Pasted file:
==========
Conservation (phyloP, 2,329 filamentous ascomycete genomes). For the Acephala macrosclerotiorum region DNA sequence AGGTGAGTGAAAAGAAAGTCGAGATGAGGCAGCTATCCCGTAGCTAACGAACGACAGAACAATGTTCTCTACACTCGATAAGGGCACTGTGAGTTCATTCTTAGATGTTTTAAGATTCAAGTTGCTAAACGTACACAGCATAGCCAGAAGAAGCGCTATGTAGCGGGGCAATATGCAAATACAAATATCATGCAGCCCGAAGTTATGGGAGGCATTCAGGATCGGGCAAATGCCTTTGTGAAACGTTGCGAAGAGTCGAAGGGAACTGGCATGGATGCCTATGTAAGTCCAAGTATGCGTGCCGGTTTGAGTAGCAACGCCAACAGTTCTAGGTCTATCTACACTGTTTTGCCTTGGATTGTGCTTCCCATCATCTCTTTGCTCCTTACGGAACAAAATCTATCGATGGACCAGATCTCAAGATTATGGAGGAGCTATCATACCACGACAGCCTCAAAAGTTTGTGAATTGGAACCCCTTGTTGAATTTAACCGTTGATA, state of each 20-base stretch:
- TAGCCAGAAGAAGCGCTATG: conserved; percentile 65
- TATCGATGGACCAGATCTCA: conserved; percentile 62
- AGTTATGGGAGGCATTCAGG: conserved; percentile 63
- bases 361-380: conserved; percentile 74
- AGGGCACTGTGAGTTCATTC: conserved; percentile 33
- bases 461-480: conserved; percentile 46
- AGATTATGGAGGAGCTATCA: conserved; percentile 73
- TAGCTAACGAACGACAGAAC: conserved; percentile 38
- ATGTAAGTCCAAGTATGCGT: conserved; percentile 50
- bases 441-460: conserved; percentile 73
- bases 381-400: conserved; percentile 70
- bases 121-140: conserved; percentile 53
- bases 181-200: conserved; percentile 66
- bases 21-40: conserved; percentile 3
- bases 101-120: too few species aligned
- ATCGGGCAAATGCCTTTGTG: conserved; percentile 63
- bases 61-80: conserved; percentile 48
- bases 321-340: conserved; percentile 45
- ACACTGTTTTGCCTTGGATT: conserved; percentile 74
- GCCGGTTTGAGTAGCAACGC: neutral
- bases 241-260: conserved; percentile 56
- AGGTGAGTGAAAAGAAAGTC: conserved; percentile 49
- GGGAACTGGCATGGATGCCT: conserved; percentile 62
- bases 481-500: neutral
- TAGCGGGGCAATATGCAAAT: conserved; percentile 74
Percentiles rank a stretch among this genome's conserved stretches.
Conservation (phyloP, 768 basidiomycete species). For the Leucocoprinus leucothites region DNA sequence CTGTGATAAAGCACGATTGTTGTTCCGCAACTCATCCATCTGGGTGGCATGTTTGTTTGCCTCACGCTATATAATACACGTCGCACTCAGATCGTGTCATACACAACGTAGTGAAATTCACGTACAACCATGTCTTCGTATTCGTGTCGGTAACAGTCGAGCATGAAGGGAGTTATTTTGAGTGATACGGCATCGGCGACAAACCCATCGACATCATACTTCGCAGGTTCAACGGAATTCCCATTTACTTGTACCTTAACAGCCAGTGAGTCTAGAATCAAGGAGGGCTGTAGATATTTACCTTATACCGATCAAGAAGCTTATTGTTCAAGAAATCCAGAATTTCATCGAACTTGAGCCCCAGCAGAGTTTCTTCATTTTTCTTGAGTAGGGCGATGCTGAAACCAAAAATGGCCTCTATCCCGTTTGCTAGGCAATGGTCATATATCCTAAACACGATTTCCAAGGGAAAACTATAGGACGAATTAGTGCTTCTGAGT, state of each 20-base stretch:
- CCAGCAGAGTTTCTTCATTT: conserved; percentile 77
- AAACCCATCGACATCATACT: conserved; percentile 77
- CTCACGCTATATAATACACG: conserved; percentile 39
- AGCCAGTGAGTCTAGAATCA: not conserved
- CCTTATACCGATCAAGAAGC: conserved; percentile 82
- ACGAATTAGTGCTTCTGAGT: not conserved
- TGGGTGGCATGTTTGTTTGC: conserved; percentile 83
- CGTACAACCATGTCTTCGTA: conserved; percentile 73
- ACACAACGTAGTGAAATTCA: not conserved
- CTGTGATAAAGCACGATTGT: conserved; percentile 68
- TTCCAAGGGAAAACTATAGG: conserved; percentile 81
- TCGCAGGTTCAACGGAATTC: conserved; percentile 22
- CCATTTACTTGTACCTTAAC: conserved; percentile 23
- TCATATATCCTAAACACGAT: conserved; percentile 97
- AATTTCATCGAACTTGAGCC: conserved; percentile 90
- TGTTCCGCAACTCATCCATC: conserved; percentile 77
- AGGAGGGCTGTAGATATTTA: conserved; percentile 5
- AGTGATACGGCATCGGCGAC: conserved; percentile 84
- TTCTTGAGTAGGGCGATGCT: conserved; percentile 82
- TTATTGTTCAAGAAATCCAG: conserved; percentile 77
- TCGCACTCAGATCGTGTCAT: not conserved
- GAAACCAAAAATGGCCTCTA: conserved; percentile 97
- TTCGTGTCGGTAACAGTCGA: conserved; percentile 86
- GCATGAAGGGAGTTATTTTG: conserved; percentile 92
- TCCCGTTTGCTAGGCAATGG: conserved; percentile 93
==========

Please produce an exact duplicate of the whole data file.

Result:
Conservation (phyloP, 2,329 filamentous ascomycete genomes). For the Acephala macrosclerotiorum region DNA sequence AGGTGAGTGAAAAGAAAGTCGAGATGAGGCAGCTATCCCGTAGCTAACGAACGACAGAACAATGTTCTCTACACTCGATAAGGGCACTGTGAGTTCATTCTTAGATGTTTTAAGATTCAAGTTGCTAAACGTACACAGCATAGCCAGAAGAAGCGCTATGTAGCGGGGCAATATGCAAATACAAATATCATGCAGCCCGAAGTTATGGGAGGCATTCAGGATCGGGCAAATGCCTTTGTGAAACGTTGCGAAGAGTCGAAGGGAACTGGCATGGATGCCTATGTAAGTCCAAGTATGCGTGCCGGTTTGAGTAGCAACGCCAACAGTTCTAGGTCTATCTACACTGTTTTGCCTTGGATTGTGCTTCCCATCATCTCTTTGCTCCTTACGGAACAAAATCTATCGATGGACCAGATCTCAAGATTATGGAGGAGCTATCATACCACGACAGCCTCAAAAGTTTGTGAATTGGAACCCCTTGTTGAATTTAACCGTTGATA, state of each 20-base stretch:
- TAGCCAGAAGAAGCGCTATG: conserved; percentile 65
- TATCGATGGACCAGATCTCA: conserved; percentile 62
- AGTTATGGGAGGCATTCAGG: conserved; percentile 63
- bases 361-380: conserved; percentile 74
- AGGGCACTGTGAGTTCATTC: conserved; percentile 33
- bases 461-480: conserved; percentile 46
- AGATTATGGAGGAGCTATCA: conserved; percentile 73
- TAGCTAACGAACGACAGAAC: conserved; percentile 38
- ATGTAAGTCCAAGTATGCGT: conserved; percentile 50
- bases 441-460: conserved; percentile 73
- bases 381-400: conserved; percentile 70
- bases 121-140: conserved; percentile 53
- bases 181-200: conserved; percentile 66
- bases 21-40: conserved; percentile 3
- bases 101-120: too few species aligned
- ATCGGGCAAATGCCTTTGTG: conserved; percentile 63
- bases 61-80: conserved; percentile 48
- bases 321-340: conserved; percentile 45
- ACACTGTTTTGCCTTGGATT: conserved; percentile 74
- GCCGGTTTGAGTAGCAACGC: neutral
- bases 241-260: conserved; percentile 56
- AGGTGAGTGAAAAGAAAGTC: conserved; percentile 49
- GGGAACTGGCATGGATGCCT: conserved; percentile 62
- bases 481-500: neutral
- TAGCGGGGCAATATGCAAAT: conserved; percentile 74
Percentiles rank a stretch among this genome's conserved stretches.
Conservation (phyloP, 768 basidiomycete species). For the Leucocoprinus leucothites region DNA sequence CTGTGATAAAGCACGATTGTTGTTCCGCAACTCATCCATCTGGGTGGCATGTTTGTTTGCCTCACGCTATATAATACACGTCGCACTCAGATCGTGTCATACACAACGTAGTGAAATTCACGTACAACCATGTCTTCGTATTCGTGTCGGTAACAGTCGAGCATGAAGGGAGTTATTTTGAGTGATACGGCATCGGCGACAAACCCATCGACATCATACTTCGCAGGTTCAACGGAATTCCCATTTACTTGTACCTTAACAGCCAGTGAGTCTAGAATCAAGGAGGGCTGTAGATATTTACCTTATACCGATCAAGAAGCTTATTGTTCAAGAAATCCAGAATTTCATCGAACTTGAGCCCCAGCAGAGTTTCTTCATTTTTCTTGAGTAGGGCGATGCTGAAACCAAAAATGGCCTCTATCCCGTTTGCTAGGCAATGGTCATATATCCTAAACACGATTTCCAAGGGAAAACTATAGGACGAATTAGTGCTTCTGAGT, state of each 20-base stretch:
- CCAGCAGAGTTTCTTCATTT: conserved; percentile 77
- AAACCCATCGACATCATACT: conserved; percentile 77
- CTCACGCTATATAATACACG: conserved; percentile 39
- AGCCAGTGAGTCTAGAATCA: not conserved
- CCTTATACCGATCAAGAAGC: conserved; percentile 82
- ACGAATTAGTGCTTCTGAGT: not conserved
- TGGGTGGCATGTTTGTTTGC: conserved; percentile 83
- CGTACAACCATGTCTTCGTA: conserved; percentile 73
- ACACAACGTAGTGAAATTCA: not conserved
- CTGTGATAAAGCACGATTGT: conserved; percentile 68
- TTCCAAGGGAAAACTATAGG: conserved; percentile 81
- TCGCAGGTTCAACGGAATTC: conserved; percentile 22
- CCATTTACTTGTACCTTAAC: conserved; percentile 23
- TCATATATCCTAAACACGAT: conserved; percentile 97
- AATTTCATCGAACTTGAGCC: conserved; percentile 90
- TGTTCCGCAACTCATCCATC: conserved; percentile 77
- AGGAGGGCTGTAGATATTTA: conserved; percentile 5
- AGTGATACGGCATCGGCGAC: conserved; percentile 84
- TTCTTGAGTAGGGCGATGCT: conserved; percentile 82
- TTATTGTTCAAGAAATCCAG: conserved; percentile 77
- TCGCACTCAGATCGTGTCAT: not conserved
- GAAACCAAAAATGGCCTCTA: conserved; percentile 97
- TTCGTGTCGGTAACAGTCGA: conserved; percentile 86
- GCATGAAGGGAGTTATTTTG: conserved; percentile 92
- TCCCGTTTGCTAGGCAATGG: conserved; percentile 93